For any fish hobbyist it is crucial to check the water parameters of an aquarium to ensure pristine water quality and the overall well-being of a fish. This often leads to two often asked questions: how do you check the water parameters and what should you be checking for?

From ammonia test kits to pH readers the various brands and testing methods might be overwhelming. The two most common ways to check water levels are five in one test strips and a master test kit.

Test Strips

Beginner fish hobbyists often buy test strips because of how easy they are to use as they simply require a dip in the fish tank for a couple of seconds. While useful for roughly checking water parameters it's somewhat difficult to tell exactly what the levels are and accuracy can fluctuate.

Once a test strip container is opened moisture from the surrounding area will begin to alter the results, making them inaccurate. Test strips are initially cheaper than a master kit, but while they check for nitrites, nitrates, the pH level of the water, carbonate and the general hardness of the water it's missing an essential component: ammonia readings.

For the 5 in 1 test strips a 25 count container costs around $9. To buy a container of 25 ammonia test strips costs around $12. The cost is about 80 cents per strip, making it more expensive over time compared to buying a master test kit.

Master Test Kit

Master Test Kits come in containers that look like the beginning to a basic chemistry lab, but they are quite easy to use after a few tests. The API Freshwater Master Test Kit comes with four vials that hold around 10ml of water and an assortment of solutions that test for pH, high range of pH, ammonia, nitrite and nitrate levels.

Master Test Kits are much more accurate than their test strip counterparts and cost a lot less in the long term. The API Freshwater Master Test Kit costs around $27 and if a conservative estimate is used when calculating the number of tests per kit the cost per use averages 30 cents. There is an expiration date of around 3-4 years on the solutions included in the test kit, although this shouldn't be a problem even if a test kit is used sparingly.

How To Use

An instruction booklet is included in the API Freshwater Master Test Kit and is easy to interpret. Each vial has a line that measures 5ml of water to be tested as well as solutions that measure pH, ammonia, nitrites, and nitrates.

For pH add three drops from the test solution (which conveniently comes in a container with a dropper). Adding five drops in a separate vial will display the correct pH level in the tank if the pH level is higher than 7.6.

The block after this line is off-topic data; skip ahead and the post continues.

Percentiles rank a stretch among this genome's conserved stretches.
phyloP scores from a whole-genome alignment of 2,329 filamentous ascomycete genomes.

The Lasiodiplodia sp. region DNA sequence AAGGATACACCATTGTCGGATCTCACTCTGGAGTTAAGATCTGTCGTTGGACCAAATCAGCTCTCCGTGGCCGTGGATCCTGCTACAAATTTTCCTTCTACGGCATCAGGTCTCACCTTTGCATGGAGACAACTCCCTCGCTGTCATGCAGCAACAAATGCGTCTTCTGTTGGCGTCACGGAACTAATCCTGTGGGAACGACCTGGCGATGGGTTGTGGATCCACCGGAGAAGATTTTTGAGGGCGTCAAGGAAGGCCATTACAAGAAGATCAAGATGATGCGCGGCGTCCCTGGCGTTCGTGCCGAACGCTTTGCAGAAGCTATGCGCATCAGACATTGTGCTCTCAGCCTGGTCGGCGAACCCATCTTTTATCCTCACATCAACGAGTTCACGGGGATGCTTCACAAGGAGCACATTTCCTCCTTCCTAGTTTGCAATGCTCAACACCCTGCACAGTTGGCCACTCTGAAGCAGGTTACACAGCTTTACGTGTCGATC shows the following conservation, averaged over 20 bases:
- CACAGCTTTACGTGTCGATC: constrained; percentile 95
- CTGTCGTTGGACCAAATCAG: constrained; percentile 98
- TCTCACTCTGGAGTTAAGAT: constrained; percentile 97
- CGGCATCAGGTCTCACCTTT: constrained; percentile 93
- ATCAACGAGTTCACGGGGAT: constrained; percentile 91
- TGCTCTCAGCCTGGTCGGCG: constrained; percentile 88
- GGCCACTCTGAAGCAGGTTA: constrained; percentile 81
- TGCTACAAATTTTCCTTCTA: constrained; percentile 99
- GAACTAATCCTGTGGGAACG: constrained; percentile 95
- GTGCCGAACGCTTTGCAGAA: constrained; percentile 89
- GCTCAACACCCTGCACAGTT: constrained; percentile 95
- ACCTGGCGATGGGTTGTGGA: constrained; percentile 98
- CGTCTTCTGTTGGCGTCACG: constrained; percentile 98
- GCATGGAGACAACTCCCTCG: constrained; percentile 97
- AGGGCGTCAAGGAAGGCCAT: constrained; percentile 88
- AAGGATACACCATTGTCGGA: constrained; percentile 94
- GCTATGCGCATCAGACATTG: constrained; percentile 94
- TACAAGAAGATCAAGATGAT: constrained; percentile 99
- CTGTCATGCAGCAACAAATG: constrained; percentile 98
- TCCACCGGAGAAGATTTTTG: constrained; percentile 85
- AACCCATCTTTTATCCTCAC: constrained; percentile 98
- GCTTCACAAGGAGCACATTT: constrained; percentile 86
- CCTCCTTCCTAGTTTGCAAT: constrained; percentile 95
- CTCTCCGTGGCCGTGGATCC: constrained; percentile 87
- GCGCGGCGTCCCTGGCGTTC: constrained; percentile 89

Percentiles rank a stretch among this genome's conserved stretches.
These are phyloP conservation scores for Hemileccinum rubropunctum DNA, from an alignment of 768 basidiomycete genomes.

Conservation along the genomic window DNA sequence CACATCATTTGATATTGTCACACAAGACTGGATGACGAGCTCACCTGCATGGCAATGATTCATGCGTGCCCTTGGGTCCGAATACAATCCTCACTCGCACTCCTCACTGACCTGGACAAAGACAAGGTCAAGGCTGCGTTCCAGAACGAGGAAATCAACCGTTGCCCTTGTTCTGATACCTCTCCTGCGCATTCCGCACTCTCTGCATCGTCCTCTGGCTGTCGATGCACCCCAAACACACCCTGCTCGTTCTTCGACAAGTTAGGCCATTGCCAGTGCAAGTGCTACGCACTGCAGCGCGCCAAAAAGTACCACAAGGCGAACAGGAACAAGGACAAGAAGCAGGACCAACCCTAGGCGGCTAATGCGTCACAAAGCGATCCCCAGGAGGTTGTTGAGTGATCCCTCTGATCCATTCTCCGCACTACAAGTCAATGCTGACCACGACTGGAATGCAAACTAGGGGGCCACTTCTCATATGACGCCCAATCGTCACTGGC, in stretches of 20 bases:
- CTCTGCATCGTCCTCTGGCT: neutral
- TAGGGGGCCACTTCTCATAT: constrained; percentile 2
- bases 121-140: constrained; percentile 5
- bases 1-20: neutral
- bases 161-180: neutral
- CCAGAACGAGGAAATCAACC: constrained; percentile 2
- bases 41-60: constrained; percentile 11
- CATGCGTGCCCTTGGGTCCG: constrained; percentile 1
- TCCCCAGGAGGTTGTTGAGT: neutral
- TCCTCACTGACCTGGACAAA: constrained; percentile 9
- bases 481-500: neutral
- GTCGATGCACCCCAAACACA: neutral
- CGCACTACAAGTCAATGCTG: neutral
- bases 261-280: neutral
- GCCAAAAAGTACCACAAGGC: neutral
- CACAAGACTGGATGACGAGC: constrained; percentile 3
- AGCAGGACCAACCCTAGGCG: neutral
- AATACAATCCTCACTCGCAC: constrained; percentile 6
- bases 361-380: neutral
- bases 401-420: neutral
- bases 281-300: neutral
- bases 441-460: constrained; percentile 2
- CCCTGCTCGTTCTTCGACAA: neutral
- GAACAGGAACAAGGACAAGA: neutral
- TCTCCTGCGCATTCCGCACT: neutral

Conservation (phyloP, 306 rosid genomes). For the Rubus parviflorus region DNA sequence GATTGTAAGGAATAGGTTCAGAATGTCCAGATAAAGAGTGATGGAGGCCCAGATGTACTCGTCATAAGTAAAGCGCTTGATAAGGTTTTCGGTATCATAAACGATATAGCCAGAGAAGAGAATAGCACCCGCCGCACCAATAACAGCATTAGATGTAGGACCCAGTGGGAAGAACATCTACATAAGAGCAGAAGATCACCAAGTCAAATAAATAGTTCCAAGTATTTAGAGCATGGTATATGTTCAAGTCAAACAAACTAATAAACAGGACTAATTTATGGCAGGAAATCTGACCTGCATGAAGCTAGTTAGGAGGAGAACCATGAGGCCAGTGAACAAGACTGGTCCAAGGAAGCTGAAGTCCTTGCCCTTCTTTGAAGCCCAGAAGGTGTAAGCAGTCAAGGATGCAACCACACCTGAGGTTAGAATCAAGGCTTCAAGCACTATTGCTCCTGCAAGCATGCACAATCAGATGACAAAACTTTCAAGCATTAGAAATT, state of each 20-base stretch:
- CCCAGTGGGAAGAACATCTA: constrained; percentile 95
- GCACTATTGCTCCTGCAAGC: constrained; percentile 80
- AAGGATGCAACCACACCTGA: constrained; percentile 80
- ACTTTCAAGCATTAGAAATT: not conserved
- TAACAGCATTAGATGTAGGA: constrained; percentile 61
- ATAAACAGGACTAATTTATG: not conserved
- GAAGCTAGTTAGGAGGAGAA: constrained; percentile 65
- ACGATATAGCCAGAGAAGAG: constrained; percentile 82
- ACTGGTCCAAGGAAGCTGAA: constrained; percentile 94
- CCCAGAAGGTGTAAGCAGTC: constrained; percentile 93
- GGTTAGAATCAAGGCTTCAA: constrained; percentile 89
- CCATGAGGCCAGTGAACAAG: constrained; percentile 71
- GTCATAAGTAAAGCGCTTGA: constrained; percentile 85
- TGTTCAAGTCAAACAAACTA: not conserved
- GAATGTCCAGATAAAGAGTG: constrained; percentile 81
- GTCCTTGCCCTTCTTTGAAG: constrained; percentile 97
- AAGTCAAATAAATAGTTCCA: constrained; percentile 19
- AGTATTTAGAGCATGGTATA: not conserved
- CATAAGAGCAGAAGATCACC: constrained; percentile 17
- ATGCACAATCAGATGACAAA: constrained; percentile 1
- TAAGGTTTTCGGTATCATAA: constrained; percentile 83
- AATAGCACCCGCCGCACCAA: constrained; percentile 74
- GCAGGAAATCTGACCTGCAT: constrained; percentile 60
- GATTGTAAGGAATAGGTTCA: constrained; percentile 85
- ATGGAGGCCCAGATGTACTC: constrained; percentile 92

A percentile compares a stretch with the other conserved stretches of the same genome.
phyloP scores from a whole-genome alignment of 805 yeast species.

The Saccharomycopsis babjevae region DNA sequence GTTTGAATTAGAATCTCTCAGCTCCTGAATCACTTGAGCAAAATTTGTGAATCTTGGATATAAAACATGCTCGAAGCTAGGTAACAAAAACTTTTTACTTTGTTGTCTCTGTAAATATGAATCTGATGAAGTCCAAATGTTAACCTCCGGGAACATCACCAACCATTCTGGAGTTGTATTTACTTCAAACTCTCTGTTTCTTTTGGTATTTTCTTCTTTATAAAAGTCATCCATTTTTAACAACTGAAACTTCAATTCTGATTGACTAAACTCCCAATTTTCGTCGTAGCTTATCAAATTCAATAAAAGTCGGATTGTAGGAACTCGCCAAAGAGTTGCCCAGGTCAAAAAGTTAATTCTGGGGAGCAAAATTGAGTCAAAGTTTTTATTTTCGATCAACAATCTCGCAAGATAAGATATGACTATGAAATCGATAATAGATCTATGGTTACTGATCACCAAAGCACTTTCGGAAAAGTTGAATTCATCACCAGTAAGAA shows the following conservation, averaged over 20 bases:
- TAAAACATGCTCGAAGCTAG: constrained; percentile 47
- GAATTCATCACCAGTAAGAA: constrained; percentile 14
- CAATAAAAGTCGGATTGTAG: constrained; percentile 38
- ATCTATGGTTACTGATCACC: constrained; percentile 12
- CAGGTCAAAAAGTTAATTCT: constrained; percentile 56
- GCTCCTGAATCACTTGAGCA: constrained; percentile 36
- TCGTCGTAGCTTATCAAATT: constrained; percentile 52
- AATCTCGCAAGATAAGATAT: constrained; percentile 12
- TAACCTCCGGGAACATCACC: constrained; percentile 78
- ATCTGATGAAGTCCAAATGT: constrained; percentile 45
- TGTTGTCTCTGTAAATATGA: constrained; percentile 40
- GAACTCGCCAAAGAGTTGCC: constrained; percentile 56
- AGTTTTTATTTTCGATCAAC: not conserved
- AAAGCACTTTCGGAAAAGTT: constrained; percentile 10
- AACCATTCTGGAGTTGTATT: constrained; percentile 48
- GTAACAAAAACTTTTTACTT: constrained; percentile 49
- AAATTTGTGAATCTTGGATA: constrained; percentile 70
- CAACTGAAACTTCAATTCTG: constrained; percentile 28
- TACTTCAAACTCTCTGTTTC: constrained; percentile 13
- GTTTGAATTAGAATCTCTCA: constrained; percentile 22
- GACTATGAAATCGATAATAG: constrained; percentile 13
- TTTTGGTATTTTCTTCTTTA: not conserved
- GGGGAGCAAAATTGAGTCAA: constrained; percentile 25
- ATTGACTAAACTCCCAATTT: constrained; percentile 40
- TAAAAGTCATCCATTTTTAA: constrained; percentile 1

The API Freshwater Master Test Kit comes with two bottles of ammonia test solution, so adding eight drops from bottle #1 and eight drops from bottle #2 (while shaking the vial for a few seconds in between) will display the correct levels of ammonia in the tank.

To test for nitrite levels adding 10 drops of solution and shaking the vial for a few seconds is all that's needed to check for nitrite in a tank.

The biggest complication in the API Freshwater Master Test Kit is the nitrate test, which involves two bottles of solution. Adding 10 drops from bottle #1 is all that is needed, but it is crucial to vigorously shake bottle #2 for at least 30 seconds to ensure accuracy of the results. One of the ingredients "wants to solidify out of a liquid solution" if the test bottle sits for any period of time, giving a falsely low reading for nitrates if it isn't mixed up.

Because of the fluctuation in the number of drops needed for each test certain solutions will run out faster than others. Listed below are the individual test kits for each solution:

API pH 250 Count Test Kit: $5

API High Range pH 160 Count Test Kit: $7

API Ammonia 130 Count Test Kit: $7

API Nitrite 180 Count Test Kit: $10

API Nitrate 90 Count Test Kit: $12

Once all of the solutions have been added and the vials shaken it will take at least five minutes for the test results to show up. Each vial will show a different color for the test readings, which are then compared to a color pallet that the test kit comes with showing what each level is at.

As a general rule ammonia and nitrite readings should be as close to 0 ppm as possible, while nitrates should be below 40 ppm.

Winner: Master Test Kit

Five in one test strips may seem tempting, but because the results are harder to interpret the tests can be rather inaccurate and the price is generally higher. Purchasing a master test kit is worth the investment despite the initial cost. The readings are much more accurate, ensuring happy fish, a healthier fish tank and an even happier wallet.